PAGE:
paid vs. payed

paid vs. payed
     Information taken from:


verb \ˈpā\
paid\ˈpād\ also in sense 7 payed pay·ing

Definition of PAY

transitive verb
a : to make due return to for services rendered or property delivered b : to engage for money : hire <you couldn't pay me to do that>
a : to give in return for goods or service <pay wages> b : to discharge indebtedness for : settle <pay a bill> c : to make a disposal or transfer of (money)
: to give or forfeit in expiation or retribution <pay the penalty>
a : to make compensation for b : to requite according to what is deserved <pay them back>
: to give, offer, or make freely or as fitting <pay attention> <pay your respects>
a : to return value or profit to <it pays you to stay open> b : to bring in as a return <an investment paying five percent>
: to slacken (as a rope) and allow to run out —used with out
intransitive verb
: to discharge a debt or obligation
: to be worth the expense or effort <crime doesn't pay>
: to suffer the consequences of an act
pay one's dues
: to earn a right or position through experience, suffering, or hard work
also pay dues : pay vi vi 3
pay one's way or pay one's own way
: to pay one's share of expenses
pay the piper
: to bear the cost of something
pay through the nose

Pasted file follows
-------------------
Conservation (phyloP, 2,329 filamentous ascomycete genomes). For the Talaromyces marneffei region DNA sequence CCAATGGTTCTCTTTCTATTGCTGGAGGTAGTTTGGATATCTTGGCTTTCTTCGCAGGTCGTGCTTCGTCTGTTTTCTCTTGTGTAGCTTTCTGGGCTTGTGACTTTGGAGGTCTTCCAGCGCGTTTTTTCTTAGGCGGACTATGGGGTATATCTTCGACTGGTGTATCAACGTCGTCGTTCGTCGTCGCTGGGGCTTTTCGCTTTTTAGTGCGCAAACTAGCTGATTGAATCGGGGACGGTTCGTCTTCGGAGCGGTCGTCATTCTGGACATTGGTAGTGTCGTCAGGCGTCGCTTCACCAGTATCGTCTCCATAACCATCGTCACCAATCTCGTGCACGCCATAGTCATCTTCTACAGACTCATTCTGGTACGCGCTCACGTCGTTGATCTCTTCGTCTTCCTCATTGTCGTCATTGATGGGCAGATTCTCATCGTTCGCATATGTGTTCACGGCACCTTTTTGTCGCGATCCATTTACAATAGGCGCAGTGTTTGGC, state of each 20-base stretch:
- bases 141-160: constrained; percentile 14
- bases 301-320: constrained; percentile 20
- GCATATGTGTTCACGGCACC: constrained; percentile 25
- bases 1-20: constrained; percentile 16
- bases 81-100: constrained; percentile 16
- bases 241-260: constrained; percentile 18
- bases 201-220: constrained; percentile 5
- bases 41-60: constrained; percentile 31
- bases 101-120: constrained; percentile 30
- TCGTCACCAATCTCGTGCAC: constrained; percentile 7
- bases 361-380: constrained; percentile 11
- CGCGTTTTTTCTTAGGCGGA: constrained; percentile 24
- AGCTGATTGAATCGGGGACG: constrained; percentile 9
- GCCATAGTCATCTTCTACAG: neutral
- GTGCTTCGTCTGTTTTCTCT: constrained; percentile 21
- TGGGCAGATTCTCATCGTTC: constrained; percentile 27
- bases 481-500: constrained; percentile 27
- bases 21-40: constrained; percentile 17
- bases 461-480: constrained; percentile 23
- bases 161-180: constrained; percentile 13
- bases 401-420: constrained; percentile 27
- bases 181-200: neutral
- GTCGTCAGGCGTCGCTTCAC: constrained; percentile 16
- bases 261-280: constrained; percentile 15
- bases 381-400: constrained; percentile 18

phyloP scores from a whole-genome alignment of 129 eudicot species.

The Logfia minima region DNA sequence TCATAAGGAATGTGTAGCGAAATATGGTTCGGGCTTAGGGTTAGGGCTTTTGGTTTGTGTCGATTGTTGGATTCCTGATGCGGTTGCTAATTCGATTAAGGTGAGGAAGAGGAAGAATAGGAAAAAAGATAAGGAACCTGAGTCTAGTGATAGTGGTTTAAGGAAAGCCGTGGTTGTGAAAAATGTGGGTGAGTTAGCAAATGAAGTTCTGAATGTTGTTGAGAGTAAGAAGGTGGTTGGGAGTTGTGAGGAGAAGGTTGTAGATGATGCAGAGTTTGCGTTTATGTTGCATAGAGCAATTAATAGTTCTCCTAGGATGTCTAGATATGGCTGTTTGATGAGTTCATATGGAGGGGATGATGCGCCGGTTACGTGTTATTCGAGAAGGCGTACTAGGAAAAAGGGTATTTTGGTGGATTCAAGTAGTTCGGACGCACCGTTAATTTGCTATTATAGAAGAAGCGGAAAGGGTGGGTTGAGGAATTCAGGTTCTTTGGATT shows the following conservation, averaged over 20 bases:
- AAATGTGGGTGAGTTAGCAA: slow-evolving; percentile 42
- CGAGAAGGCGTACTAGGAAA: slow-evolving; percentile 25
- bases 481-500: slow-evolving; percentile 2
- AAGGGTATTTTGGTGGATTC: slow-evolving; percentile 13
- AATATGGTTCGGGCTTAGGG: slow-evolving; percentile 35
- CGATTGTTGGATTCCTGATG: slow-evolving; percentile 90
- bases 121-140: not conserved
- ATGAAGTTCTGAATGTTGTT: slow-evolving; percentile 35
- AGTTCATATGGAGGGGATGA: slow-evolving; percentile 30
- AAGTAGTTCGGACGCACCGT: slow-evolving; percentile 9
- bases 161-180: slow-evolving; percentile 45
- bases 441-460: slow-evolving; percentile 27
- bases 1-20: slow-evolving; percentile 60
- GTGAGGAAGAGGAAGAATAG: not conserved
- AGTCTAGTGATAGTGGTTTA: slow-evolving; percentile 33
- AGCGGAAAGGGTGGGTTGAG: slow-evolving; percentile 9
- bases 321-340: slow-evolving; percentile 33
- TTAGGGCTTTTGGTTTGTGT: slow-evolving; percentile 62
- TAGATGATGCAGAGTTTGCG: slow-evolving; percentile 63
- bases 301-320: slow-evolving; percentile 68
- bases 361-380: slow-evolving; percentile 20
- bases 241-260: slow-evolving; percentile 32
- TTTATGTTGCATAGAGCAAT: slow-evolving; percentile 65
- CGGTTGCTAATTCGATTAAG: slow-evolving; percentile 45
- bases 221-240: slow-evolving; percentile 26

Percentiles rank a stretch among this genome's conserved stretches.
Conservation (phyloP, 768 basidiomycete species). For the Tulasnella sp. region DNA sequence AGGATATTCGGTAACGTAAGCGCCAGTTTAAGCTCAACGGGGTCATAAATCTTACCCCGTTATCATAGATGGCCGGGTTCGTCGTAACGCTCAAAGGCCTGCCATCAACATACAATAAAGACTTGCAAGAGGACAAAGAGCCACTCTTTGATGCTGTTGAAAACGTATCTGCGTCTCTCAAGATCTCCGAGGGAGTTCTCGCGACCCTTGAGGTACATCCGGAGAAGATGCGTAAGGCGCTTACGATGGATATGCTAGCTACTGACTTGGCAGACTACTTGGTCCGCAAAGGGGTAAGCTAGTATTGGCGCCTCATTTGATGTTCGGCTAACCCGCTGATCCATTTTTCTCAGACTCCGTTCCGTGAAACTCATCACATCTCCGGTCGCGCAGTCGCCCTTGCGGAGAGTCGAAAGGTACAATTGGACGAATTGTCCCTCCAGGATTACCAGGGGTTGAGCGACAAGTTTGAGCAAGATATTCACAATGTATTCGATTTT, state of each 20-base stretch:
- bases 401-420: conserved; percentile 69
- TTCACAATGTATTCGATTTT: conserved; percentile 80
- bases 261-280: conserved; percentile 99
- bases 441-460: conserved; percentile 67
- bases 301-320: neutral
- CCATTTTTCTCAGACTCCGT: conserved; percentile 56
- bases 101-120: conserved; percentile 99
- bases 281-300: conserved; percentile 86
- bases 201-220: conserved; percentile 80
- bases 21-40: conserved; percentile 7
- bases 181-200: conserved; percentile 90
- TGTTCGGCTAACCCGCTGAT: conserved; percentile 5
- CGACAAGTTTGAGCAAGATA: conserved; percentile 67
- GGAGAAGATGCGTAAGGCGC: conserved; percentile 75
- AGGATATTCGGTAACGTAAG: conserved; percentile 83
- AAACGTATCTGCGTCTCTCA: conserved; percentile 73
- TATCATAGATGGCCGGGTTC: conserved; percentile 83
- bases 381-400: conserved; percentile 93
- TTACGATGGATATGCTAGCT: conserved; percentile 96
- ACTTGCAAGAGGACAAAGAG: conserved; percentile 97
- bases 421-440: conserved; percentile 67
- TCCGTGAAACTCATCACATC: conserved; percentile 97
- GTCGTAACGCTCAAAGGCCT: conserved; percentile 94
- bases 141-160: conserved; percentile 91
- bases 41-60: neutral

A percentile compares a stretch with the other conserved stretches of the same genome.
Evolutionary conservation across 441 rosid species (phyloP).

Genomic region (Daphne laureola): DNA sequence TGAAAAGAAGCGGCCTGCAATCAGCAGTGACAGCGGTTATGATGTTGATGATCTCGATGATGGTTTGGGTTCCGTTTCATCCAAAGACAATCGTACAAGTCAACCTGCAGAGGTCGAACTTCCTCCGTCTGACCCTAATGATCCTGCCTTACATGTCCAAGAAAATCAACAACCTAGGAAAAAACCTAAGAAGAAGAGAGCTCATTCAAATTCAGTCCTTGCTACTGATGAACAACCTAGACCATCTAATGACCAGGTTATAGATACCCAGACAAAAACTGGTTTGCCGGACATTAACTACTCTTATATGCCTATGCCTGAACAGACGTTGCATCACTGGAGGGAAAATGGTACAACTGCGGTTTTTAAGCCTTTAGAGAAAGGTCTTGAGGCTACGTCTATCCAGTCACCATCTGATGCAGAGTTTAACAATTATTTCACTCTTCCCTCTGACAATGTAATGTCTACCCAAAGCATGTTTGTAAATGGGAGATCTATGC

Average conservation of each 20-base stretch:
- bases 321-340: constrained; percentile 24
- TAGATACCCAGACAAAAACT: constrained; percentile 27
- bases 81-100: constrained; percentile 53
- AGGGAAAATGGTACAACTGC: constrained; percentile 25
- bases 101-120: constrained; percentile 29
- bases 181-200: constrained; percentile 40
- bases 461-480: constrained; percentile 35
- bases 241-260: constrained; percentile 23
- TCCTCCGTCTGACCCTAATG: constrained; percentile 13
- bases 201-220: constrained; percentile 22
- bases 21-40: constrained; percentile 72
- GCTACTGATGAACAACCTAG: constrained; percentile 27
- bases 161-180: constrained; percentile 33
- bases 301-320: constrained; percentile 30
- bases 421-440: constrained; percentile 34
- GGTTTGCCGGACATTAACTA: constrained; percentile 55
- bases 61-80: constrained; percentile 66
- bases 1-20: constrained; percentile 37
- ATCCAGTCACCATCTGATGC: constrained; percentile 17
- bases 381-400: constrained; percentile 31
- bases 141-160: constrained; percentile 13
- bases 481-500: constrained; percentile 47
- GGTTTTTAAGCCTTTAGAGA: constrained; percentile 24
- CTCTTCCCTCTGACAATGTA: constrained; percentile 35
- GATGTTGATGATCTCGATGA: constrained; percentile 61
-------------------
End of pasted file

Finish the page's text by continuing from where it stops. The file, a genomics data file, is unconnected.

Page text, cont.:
: to pay exorbitantly or dearly

Origin of PAY

Middle English, from Anglo-French paier, from Latin pacare to pacify, from pac-, pax peace
First Known Use: 13th century

Synonym Discussion of PAY

pay, compensate, remunerate, satisfy, reimburse, indemnify, repay, recompense mean to give money or its equivalent in return for something. pay implies the discharge of an obligation incurred <paid their bills on time>. compensate implies a making up for services rendered or help given <an attorney well compensated for her services>. remunerate more clearly suggests paying for services rendered and may extend to payment that is generous or not contracted for <promised to remunerate the searchers handsomely>. satisfy implies paying a person what is demanded or required by law <all creditors will be satisfied in full>. reimburse implies a return of money that has been expended for another's benefit <reimbursed employees for expenses>. indemnify implies making good a loss suffered through accident, disaster, warfare <indemnified the families of the dead miners>. repay stresses paying back an equivalent in kind or amount <repay a favor with a favor>. recompense suggests due return in amends, friendly repayment, or reward <hotel guests were recompensed for their inconvenience>.


If you receive payment then you are paid, NOT payed.
"Payed" IS a word, but means to let out (a line or cable) by slackening.
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